I was up at the crack of dawn, or just before it seeing as there was no bird song. I was up because it was nagging at me that no one had put out the bin the precious night. A quick mental estimate of how much was in the bin and whether it could wait another two weeks had kept me sleeping less than soundly. “Use it or lose it!” might be applied to all sorts of things but it certainly applies to the bin collections. Once upon a time it was a weekly collection. Now it is fortnightly and there were mumblings of reducing it further to once every three weeks. Hygienically it sounds like a plan for disaster.
So, yes, I was awake very early. I decided to put out the bin and then go back to bed. With what had kept me awake most of the night dealt with I anticipated I would sleep well.
We used to keep the bin at the front of the house out of sheer laziness. The neighbours didn't complain, but I didn't want to give them one more reason to wish they, or we, lived elsewhere. It’s quite a hike down the back garden, out of the gate, around the block, past the front of the house and around the corner. It’s not a quiet trip either. I dare say that I woke up one or two light sleepers but no one poked a head out of a window to tell me to keep the noise down. I had remembered to unlock the front door so the journey home wasn’t so long.
As I had my hand on the door handle the first bird peeped or warbled.
I was in time for nature’s great concert!
I was already wrapped up warm – big coat over flannelette nightie. I sat one the bench underneath our front window and settled down to listen. The sky was light grey ribbons on a darker grey. The moon was a pale smudge wrapped up in dark clouds.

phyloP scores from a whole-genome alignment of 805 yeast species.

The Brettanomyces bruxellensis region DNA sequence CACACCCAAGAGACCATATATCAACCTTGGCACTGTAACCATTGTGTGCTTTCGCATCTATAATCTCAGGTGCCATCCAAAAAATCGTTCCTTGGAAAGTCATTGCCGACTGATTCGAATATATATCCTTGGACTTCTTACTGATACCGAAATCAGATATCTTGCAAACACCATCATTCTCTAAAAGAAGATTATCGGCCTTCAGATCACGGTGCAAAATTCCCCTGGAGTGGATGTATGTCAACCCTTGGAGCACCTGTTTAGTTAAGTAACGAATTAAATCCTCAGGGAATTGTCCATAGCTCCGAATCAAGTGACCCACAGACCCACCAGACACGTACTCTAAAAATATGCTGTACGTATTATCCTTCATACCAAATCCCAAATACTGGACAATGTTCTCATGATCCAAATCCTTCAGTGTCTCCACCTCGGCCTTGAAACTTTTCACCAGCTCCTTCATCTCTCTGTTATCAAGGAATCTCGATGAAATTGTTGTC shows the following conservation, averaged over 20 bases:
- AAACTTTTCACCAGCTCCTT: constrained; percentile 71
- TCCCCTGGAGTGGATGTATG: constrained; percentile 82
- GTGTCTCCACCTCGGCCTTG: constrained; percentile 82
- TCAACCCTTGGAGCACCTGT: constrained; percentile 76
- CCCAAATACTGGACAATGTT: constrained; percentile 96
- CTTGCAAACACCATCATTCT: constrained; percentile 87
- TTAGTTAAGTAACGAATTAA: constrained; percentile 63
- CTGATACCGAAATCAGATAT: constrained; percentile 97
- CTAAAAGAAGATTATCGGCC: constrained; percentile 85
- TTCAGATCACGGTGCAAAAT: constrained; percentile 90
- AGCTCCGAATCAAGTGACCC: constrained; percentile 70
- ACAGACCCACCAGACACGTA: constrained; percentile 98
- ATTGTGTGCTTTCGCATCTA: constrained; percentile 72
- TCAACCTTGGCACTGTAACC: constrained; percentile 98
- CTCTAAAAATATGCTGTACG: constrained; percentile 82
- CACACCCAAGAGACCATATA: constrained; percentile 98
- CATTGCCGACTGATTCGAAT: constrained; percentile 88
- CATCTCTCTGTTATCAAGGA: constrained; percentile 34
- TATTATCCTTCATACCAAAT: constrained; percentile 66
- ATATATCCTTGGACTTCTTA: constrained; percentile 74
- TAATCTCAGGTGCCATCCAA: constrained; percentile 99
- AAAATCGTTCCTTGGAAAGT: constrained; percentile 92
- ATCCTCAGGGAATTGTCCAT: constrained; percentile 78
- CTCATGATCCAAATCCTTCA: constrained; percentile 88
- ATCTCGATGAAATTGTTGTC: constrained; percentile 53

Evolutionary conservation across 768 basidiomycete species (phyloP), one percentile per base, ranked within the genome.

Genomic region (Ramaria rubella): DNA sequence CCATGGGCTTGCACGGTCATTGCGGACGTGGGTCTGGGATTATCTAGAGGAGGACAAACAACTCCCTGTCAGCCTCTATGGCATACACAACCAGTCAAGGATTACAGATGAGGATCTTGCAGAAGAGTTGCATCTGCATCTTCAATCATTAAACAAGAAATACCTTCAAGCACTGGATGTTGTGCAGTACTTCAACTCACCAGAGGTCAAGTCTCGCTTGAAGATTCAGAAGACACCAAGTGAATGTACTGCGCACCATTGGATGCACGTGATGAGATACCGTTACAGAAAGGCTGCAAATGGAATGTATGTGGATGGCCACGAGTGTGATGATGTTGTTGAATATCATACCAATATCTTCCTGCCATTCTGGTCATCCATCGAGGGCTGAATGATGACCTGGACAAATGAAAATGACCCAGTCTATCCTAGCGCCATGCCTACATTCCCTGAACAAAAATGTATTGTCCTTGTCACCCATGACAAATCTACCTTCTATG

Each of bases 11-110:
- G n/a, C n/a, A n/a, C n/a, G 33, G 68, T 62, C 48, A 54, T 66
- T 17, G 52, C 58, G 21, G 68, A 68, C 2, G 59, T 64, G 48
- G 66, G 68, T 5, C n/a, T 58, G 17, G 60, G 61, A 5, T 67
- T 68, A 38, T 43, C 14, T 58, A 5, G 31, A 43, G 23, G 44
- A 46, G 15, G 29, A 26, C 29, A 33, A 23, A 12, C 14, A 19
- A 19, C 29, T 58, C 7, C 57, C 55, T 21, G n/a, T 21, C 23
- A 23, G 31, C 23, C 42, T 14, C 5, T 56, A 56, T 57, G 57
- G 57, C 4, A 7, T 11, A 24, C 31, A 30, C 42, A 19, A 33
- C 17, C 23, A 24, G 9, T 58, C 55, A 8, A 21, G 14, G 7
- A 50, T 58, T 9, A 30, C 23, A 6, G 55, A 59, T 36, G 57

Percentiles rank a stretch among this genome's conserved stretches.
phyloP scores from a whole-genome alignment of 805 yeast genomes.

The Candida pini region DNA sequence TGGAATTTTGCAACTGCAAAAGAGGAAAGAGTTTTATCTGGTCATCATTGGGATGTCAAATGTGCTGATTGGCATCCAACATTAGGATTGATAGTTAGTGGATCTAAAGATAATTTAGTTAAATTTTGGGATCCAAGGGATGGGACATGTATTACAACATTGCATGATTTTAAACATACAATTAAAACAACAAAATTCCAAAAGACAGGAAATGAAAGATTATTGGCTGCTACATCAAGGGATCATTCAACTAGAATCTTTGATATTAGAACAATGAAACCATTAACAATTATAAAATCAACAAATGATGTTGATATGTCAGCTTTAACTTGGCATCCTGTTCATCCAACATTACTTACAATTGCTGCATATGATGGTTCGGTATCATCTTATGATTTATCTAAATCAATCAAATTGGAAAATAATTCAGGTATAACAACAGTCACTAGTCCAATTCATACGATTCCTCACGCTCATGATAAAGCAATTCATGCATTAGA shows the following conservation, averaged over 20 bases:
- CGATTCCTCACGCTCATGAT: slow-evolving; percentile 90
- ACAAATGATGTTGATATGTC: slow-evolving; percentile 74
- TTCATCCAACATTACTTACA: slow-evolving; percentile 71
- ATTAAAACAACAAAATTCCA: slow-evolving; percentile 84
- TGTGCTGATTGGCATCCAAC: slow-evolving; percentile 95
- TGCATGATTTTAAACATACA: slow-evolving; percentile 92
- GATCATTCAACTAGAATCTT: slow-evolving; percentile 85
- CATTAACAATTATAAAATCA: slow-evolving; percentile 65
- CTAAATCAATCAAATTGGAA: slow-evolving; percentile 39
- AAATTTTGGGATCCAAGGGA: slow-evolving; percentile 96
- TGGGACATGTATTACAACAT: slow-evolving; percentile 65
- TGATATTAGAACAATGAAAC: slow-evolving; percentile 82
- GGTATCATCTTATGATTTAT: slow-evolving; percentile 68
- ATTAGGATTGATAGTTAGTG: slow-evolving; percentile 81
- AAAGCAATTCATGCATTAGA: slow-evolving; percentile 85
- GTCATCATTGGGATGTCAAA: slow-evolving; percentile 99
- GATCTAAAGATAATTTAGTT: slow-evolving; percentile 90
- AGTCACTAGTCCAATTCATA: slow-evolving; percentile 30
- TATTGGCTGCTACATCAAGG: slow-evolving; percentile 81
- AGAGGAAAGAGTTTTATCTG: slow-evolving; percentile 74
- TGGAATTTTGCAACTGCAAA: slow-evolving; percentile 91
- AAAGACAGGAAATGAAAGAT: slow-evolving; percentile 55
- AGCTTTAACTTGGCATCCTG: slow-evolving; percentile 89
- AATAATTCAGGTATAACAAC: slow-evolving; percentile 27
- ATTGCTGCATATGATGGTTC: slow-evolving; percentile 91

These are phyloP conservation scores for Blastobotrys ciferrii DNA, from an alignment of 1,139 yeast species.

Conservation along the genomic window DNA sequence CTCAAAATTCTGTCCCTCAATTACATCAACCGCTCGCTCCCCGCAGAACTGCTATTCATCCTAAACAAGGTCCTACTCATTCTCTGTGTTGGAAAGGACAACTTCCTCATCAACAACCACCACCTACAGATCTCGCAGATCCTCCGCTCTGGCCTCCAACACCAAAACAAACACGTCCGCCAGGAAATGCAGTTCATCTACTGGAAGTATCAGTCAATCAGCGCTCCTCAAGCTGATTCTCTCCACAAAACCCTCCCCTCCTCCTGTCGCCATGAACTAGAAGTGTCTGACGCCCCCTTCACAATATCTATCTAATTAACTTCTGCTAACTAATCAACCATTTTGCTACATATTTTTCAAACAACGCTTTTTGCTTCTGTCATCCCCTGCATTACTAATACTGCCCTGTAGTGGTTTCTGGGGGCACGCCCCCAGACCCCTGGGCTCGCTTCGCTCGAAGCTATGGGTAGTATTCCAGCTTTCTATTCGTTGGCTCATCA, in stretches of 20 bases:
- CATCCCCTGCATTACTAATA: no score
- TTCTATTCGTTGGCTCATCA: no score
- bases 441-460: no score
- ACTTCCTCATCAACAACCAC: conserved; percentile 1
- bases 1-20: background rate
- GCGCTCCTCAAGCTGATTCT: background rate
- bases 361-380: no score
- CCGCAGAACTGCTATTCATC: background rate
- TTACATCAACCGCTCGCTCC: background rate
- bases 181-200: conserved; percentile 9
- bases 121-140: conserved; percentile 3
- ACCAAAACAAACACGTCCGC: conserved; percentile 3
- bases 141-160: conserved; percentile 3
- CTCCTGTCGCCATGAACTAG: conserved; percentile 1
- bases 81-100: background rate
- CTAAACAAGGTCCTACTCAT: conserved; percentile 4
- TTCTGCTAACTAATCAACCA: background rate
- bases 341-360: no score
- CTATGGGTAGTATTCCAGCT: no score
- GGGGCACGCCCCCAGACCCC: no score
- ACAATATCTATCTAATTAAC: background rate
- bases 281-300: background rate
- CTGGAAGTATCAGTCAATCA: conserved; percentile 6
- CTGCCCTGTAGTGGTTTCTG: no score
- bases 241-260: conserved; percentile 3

We all have this thing about the good old days being better. I remember dawn choruses which were very noisy ones. It was like switching the birds on or something and everything joining in. Perhaps I just didn’t wait long enough. It wasn’t really a choir performance, just a series of solos. I wondered if the choir-master bird had slept in, or with so many birds on holiday in warmer climes, they had agreed to tone it down or give it a miss altogether.
It did occur to me that there were just not as many birds as there used to be. Human beings were building houses and taking away precious habitats. Other human beings had given up on gardens and paved over grass and flower borders to create a space for the car. Yes, it’s entirely possible that there are less birds.
I gave it a good half hour. Dark grey sky morphed into light grey sky with a few light blue ribbons. No rosy glow on the horizon. I went back in, abandoned going back to bed in favour of a cup of tea and a quiet time.
It occurred to me – what a wonderful way to start a day – with singing! Imagine if the first sound you make in the morning wasn’t a groan or a well-aimed swear word at the alarm clock or even the deep rumble of flatulence.
I don’t think we sing enough as a species. Birds have definitely got it right on this one. Maybe we think we have nothing to sing about but perhaps in the singing we discover what it is.